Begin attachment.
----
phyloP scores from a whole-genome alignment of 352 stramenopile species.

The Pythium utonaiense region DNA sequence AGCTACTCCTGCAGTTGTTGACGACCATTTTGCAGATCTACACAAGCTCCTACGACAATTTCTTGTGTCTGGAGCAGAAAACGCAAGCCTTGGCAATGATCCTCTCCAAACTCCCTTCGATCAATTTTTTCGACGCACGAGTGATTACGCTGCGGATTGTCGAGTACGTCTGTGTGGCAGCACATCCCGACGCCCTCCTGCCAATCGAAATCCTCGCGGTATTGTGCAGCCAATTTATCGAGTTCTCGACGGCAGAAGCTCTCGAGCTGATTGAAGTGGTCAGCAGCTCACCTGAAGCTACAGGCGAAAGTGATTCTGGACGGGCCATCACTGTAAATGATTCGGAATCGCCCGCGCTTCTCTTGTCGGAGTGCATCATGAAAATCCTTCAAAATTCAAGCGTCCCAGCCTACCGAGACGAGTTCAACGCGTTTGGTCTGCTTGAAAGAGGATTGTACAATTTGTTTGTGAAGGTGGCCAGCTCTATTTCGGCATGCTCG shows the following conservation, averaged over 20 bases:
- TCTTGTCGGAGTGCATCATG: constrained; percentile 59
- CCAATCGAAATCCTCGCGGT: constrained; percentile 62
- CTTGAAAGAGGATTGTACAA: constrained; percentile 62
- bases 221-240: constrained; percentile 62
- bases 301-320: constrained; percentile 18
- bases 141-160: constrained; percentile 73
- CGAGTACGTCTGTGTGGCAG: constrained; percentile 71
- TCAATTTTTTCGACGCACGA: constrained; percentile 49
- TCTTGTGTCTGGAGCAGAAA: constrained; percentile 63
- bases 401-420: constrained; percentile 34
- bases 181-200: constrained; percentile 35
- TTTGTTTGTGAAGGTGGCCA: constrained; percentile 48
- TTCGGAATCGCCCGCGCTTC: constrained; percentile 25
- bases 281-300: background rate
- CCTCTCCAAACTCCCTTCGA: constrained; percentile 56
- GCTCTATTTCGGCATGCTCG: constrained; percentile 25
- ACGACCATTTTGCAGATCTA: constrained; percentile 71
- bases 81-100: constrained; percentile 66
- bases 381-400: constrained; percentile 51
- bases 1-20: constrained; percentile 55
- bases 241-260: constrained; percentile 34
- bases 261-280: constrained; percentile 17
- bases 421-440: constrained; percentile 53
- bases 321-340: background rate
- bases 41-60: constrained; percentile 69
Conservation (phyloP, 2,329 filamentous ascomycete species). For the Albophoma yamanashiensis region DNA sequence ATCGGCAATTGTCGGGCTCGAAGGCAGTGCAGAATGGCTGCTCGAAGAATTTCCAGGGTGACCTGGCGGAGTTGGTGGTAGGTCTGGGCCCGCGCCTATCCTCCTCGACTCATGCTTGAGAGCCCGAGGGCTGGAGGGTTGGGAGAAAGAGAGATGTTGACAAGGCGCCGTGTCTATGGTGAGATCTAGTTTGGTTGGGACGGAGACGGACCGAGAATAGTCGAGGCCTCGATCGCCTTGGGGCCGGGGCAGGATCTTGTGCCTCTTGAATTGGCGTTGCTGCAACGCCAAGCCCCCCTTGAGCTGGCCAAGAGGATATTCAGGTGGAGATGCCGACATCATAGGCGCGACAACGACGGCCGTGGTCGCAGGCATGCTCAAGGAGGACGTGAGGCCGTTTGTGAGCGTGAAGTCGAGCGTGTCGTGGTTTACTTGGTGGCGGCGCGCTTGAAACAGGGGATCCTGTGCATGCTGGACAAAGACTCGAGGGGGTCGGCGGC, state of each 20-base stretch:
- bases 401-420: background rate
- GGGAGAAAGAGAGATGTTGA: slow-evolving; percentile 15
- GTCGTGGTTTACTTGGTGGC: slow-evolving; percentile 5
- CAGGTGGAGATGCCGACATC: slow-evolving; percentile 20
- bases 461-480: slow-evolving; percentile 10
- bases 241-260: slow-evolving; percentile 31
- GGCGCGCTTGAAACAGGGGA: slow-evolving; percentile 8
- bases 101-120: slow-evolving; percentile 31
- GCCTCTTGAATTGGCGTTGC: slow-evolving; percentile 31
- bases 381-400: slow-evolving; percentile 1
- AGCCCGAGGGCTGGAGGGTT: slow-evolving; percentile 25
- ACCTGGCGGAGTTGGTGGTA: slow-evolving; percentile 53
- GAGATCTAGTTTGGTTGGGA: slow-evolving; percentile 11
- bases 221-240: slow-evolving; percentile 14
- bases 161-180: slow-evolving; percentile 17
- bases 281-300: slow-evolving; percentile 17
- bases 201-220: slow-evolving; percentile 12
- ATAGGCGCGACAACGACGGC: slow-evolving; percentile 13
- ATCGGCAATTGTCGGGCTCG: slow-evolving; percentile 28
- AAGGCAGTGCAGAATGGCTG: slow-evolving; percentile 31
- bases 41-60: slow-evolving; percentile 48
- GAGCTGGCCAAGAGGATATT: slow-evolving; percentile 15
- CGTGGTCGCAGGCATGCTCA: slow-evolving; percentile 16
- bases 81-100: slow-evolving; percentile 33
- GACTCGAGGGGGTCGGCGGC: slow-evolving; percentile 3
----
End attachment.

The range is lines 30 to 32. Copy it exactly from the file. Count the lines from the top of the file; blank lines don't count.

- GGGAGAAAGAGAGATGTTGA: slow-evolving; percentile 15
- GTCGTGGTTTACTTGGTGGC: slow-evolving; percentile 5
- CAGGTGGAGATGCCGACATC: slow-evolving; percentile 20